About The PumpFrostfree Nosepumps have been on the market since 2002. The Frostfree Nosepump will easily accommodate up to 100 head per pump (50 pair or 100 cows). Multiple units per well, will accommodate larger herds for livestock watering.
The construction and operation of the nosepump is simple and energy-free, other than the energy required by the cow to operate the lever.
The design of this livestock waterer includes a small, enclosed trough with a lever apparatus that is pushed by the animal's nose. This is set on top of a culvert, set vertically into the ground to whatever depth is required to make use of the ground water or dugout level. An installation depth of at least 20' with a minimum 24" diameter culvert is recommended in order to capture sufficient geothermal heat in the prairie provinces of Canada. Adjustments in depth can be made for warmer climates. The nose-powered lever apparatus operates a piston pump which is suspended in the well - much like the old hand pumps. With provision for frost protection (outlined on Prevent Freezing page), the pumps work trouble free.
Prevention of contamination of the water source is a major focus of this system. The design of the pump will prevent backwash, and the details of the system including a cement pad will prevent ground water contamination.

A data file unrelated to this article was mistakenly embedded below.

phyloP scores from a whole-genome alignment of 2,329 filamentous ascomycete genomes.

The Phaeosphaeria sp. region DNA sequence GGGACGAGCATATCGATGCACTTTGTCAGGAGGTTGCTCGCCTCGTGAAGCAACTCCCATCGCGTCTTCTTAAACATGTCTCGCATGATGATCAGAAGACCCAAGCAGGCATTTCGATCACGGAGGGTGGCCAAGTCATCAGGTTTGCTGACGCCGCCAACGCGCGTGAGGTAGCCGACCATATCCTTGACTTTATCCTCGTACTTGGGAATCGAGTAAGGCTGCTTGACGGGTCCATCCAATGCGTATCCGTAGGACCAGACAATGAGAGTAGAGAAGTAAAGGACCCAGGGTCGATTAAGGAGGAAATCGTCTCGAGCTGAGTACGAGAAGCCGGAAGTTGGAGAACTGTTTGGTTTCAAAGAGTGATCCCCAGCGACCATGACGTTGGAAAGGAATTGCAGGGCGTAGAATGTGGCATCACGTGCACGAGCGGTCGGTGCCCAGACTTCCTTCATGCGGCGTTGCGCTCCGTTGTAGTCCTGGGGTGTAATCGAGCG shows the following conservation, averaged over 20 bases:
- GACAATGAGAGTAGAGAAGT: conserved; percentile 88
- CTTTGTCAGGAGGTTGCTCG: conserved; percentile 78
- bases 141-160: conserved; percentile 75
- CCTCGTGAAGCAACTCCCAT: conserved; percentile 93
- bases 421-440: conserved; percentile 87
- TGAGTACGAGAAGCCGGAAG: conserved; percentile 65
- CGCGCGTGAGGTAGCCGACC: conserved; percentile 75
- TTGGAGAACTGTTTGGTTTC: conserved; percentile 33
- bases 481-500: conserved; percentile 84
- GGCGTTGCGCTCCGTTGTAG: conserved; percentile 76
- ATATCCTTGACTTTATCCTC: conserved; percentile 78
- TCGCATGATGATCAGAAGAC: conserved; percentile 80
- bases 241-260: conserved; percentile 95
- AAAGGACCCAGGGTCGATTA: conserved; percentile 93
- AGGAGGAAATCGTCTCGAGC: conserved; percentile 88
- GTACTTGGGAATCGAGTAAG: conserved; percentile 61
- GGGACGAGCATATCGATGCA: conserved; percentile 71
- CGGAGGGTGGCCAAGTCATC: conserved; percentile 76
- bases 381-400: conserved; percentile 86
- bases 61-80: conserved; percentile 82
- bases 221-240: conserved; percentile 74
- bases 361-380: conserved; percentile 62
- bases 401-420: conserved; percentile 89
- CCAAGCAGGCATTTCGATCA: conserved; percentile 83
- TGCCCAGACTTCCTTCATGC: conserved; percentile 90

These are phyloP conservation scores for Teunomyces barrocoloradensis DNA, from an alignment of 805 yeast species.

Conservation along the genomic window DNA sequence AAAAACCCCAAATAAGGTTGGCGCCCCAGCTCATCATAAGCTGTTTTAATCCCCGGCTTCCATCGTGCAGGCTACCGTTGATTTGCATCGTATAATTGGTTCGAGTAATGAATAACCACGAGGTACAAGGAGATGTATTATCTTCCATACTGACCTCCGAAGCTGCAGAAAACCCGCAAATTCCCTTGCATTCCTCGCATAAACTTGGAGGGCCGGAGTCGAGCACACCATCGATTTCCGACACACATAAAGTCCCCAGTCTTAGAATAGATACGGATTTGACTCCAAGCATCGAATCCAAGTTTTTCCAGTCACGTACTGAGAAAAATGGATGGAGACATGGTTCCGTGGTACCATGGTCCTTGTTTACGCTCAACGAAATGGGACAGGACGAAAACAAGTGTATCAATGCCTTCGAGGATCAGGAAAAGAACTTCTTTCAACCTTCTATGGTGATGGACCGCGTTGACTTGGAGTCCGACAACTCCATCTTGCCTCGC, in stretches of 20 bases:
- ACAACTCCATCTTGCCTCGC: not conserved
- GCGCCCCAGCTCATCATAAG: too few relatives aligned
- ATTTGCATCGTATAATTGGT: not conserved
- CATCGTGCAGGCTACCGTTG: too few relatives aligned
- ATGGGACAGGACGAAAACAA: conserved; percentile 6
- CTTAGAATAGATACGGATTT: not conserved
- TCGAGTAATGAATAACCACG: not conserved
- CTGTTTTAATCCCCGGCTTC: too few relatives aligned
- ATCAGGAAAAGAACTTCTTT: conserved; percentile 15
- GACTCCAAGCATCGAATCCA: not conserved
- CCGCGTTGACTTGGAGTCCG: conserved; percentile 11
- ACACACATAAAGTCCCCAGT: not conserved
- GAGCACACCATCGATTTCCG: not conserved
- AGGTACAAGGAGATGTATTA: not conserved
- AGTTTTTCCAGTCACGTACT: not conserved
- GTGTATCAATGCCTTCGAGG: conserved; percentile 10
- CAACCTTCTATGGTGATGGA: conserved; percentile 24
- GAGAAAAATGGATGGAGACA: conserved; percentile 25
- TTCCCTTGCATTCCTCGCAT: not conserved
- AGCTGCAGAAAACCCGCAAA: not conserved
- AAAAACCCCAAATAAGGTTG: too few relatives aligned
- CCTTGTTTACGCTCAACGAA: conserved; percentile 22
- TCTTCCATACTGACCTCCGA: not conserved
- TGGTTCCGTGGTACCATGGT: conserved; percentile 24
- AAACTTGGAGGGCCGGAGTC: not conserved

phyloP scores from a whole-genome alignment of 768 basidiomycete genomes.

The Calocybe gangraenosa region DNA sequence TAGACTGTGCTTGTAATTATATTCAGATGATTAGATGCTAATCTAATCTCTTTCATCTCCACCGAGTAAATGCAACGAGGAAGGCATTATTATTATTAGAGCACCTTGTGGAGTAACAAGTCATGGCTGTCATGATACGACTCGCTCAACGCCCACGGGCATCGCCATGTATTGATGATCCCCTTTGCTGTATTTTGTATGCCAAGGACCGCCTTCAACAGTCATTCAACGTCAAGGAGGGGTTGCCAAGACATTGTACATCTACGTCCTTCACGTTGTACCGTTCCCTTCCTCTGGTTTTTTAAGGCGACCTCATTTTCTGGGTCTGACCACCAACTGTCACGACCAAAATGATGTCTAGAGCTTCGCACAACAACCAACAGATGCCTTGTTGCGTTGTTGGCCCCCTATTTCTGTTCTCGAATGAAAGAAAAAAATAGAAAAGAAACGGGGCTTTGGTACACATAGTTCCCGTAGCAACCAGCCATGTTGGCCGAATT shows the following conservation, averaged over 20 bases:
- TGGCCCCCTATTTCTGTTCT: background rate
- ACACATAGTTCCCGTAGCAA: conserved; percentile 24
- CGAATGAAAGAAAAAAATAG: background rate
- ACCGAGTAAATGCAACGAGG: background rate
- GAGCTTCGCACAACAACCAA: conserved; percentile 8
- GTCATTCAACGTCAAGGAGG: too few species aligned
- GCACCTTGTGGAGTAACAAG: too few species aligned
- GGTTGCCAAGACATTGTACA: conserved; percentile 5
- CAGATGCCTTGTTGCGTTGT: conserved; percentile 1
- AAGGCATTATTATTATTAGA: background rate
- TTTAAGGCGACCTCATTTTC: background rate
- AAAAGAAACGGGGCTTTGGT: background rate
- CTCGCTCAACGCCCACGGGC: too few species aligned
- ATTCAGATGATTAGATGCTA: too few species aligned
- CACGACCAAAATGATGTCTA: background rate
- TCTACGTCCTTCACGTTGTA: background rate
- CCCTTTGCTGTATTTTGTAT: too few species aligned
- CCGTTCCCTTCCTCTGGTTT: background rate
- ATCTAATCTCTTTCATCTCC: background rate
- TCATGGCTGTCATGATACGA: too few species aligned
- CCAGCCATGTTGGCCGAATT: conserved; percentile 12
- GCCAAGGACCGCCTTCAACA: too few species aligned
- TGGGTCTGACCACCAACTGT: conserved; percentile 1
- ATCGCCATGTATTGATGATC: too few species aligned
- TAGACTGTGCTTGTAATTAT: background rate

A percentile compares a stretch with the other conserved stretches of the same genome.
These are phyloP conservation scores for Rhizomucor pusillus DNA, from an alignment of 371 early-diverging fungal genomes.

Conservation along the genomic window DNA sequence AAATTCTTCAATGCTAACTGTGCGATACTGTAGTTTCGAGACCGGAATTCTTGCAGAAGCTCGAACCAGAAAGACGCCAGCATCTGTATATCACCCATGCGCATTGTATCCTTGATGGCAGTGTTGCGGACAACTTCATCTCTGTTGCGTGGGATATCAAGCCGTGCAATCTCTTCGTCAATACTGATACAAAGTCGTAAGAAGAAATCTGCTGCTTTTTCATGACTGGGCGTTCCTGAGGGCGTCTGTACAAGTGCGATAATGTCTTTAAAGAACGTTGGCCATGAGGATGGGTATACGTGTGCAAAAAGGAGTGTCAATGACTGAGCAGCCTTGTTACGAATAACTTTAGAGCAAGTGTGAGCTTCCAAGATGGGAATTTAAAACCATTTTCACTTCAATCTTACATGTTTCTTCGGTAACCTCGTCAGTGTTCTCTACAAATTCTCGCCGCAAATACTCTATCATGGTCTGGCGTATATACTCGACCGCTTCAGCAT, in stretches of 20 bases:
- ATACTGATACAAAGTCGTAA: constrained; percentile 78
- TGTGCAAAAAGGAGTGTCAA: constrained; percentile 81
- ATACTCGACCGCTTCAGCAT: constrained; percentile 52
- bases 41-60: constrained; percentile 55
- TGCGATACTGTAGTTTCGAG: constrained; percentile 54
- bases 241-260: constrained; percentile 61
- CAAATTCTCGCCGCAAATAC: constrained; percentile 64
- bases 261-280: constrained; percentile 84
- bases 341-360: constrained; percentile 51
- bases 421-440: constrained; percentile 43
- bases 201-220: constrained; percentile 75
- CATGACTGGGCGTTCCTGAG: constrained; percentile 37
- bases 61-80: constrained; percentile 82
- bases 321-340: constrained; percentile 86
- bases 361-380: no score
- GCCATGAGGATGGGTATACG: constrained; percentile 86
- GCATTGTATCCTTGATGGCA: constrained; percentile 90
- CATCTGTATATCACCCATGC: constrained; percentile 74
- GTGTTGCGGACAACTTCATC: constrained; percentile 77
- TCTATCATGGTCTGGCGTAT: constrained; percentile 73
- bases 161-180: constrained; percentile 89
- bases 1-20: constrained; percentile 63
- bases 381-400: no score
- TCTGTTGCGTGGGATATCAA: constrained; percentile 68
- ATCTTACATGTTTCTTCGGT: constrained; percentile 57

The installation of a unit such as this is fairly simple and, with the exception of drilling the well or trenching from a dugout or pond, can be done by the farmer/rancher in most cases.
The total cost of the complete system varies with the required depth (depending on the water table) and the rates charged by the contractor. Total installation cost includes a pump or pumps, drilling or trenching, culvert, hose, lid, insulation, rod pipe and insulated platform.
Applications include systems in which dugout (pond) water is diverted underground to the bottom of the culvert (wet well) by gravity flow, thus providing the opportunity to utilize a dugout year round without the use of electrical energy or heat. The same technique can be used to collect spring water in a reservoir and then divert to an upright culvert (wet well) on firmer ground.
This low cost, low maintenance, year-round watering facility can provide access to areas that previously were not considered for livestock watering because of the cost or unavailability of an energy source. It can facilitate winter feeding in non-traditional areas, swath grazing, and accessing remote pastures.
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